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How useful are leading indicators of inflation?

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  • C. Alan Garner

Abstract

Many economists expect inflation to rise in 1995. These expectations are based on various approaches to forecasting inflation. One approach is based on the standard economic theory that inflation rises when slack is eliminated from the economy and production exceeds capacity constraints. According to this view, measures of economic slack such as unemployment and capacity utilization provide useful information about the inflation outlook. But the relationship between slack and inflation is complicated and subject to variable lags.> Uncomfortable with this complex relationship, some analysts rely on alternative approaches to forecasting inflation. One approach is based on "leading indicators" of inflation. The leading indicators typically incorporate information on selected prices to augment or replace information on economic slack. The prices selected are usually key commodity prices that fluctuate more or less continuously in response to changing economic conditions. Prominent leading indicators of inflation include the price of gold, broader indexes of commodity prices, and composite indicators that combine several economic series believed to predict the inflation rate.> Garner examines five widely watched leading indicators and concludes that the composite indicators have given the most useful early warning signals of inflation turning points, but none of the indicators has recently been successful in predicting inflation magnitudes.

Suggested Citation

  • C. Alan Garner, 1995. "How useful are leading indicators of inflation?," Economic Review, Federal Reserve Bank of Kansas City, issue Q II, pages 5-18.
  • Handle: RePEc:fip:fedker:y:1995:i:qii:p:5-18:n:v.80no.2
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    References listed on IDEAS

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    1. Carmen M. Reinhart & Peter Wickham, 1994. "Commodity Prices: Cyclical Weakness or Secular Decline?," IMF Staff Papers, Palgrave Macmillan, vol. 41(2), pages 175-213, June.
    2. Granger, C W J, 1969. "Investigating Causal Relations by Econometric Models and Cross-Spectral Methods," Econometrica, Econometric Society, vol. 37(3), pages 424-438, July.
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    Cited by:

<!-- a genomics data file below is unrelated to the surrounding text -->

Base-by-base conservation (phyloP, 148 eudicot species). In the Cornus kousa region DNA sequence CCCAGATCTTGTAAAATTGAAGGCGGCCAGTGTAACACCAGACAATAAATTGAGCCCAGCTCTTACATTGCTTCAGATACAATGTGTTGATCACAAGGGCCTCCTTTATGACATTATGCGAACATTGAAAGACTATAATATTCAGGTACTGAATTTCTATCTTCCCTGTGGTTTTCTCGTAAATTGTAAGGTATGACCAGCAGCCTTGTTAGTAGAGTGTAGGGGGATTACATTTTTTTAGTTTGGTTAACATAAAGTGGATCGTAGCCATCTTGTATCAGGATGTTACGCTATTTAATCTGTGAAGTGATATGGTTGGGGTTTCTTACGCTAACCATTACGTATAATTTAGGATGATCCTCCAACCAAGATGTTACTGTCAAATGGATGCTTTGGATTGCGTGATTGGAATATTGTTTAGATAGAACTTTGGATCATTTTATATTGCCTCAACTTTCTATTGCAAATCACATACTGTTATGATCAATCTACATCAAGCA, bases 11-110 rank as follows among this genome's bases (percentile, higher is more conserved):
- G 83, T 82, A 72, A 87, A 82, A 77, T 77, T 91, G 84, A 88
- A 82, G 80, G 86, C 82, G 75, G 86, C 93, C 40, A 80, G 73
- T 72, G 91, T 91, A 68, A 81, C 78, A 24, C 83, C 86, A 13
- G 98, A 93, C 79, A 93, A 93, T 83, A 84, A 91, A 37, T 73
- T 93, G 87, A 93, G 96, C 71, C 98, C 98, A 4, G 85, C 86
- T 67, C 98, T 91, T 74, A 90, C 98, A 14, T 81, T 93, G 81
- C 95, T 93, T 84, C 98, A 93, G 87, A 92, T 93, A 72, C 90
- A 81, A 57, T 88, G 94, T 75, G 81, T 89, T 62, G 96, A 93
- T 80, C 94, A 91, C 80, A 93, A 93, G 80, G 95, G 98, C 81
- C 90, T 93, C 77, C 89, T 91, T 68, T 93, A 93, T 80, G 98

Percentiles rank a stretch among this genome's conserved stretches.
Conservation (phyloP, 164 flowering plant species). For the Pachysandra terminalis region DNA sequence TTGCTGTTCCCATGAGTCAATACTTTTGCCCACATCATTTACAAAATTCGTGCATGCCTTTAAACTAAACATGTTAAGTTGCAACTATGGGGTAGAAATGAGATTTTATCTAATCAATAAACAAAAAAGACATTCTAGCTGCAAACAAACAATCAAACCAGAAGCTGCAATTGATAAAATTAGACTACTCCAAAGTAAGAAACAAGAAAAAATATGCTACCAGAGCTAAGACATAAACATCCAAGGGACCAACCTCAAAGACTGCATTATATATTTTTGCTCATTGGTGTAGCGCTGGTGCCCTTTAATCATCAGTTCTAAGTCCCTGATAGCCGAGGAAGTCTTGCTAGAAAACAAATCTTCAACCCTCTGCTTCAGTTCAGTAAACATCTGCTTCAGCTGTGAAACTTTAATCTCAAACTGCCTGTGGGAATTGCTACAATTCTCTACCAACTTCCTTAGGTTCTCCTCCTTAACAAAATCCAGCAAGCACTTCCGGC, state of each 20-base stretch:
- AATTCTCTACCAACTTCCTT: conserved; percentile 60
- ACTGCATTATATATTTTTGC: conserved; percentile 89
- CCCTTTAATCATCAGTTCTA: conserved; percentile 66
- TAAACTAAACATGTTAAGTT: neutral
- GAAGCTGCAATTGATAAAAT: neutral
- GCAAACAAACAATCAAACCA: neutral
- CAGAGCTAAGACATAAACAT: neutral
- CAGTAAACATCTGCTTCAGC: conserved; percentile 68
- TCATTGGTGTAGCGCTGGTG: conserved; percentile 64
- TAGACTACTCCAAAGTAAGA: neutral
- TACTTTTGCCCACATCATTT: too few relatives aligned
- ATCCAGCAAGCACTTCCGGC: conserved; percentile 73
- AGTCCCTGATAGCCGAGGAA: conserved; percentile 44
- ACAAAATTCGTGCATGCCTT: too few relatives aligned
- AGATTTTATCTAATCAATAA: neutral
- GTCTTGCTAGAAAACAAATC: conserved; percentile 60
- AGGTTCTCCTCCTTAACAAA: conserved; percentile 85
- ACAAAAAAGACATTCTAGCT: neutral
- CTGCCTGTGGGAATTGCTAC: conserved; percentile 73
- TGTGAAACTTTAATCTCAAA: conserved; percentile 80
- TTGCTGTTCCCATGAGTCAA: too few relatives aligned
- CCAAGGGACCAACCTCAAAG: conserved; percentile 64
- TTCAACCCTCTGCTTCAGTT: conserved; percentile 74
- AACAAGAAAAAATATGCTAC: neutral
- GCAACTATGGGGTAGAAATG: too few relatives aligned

1. Lecarpentier-Moyal, Sylvie & Payelle, Nathalie, 2001. "Règle monétaire et cible de prévisions d’inflation," L'Actualité Economique, Société Canadienne de Science Economique, vol. 77(4), pages 531-568, décembre.
    2. Hahn, Elke & Zekaite, Zivile & de Bondt, Gabe, 2018. "ALICE: A new inflation monitoring tool," Working Paper Series 2175, European Central Bank.
    3. Bampinas, Georgios & Panagiotidis, Theodore, 2015. "Are gold and silver a hedge against inflation? A two century perspective," International Review of Financial Analysis, Elsevier, vol. 41(C), pages 267-276.
    4. Gibson, Heather D. & Lazaretou, Sophia, 2001. "Leading inflation indicators for Greece," Economic Modelling, Elsevier, vol. 18(3), pages 325-348, August.
    5. Ciner, Cetin, 2011. "Commodity prices and inflation: Testing in the frequency domain," Research in International Business and Finance, Elsevier, vol. 25(3), pages 229-237, September.
    6. Aye, Goodness C. & Chang, Tsangyao & Gupta, Rangan, 2016. "Is gold an inflation-hedge? Evidence from an interrupted Markov-switching cointegration model," Resources Policy, Elsevier, vol. 48(C), pages 77-84.
    7. repec:eee:riibaf:v:44:y:2018:i:c:p:319-331 is not listed on IDEAS
    8. Niek Nahuis, 2003. "An alternative demand indicator: the 'non-accelerating inflation rate of capacity utilization'," Applied Economics, Taylor & Francis Journals, vol. 35(11), pages 1339-1344.
    9. Granger, Clive W. J. & Jeon, Yongil, 2003. "Comparing forecasts of inflation using time distance," International Journal of Forecasting, Elsevier, vol. 19(3), pages 339-349.
    10. Todd E. Clark, 1995. "Do producer prices lead consumer prices?," Economic Review, Federal Reserve Bank of Kansas City, issue Q III, pages 25-39.
    11. Fred Furlong & Robert Ingenito, 1996. "Commodity prices and inflation," Economic Review, Federal Reserve Bank of San Francisco, pages 27-47.
    12. Blose, Laurence E., 2010. "Gold prices, cost of carry, and expected inflation," Journal of Economics and Business, Elsevier, vol. 62(1), pages 35-47, January.
    13. Greg Tkacz, 2007. "Gold Prices and Inflation," Staff Working Papers 07-35, Bank of Canada.
    14. Saira Tufail & Sadia Batool, 2013. "An Analysis of the Relationship between Inflation and Gold Prices: Evidence from Pakistan," Lahore Journal of Economics, Department of Economics, The Lahore School of Economics, vol. 18(2), pages 1-35, July-Dec.

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    Keywords

    Economic indicators ; Inflation (Finance);

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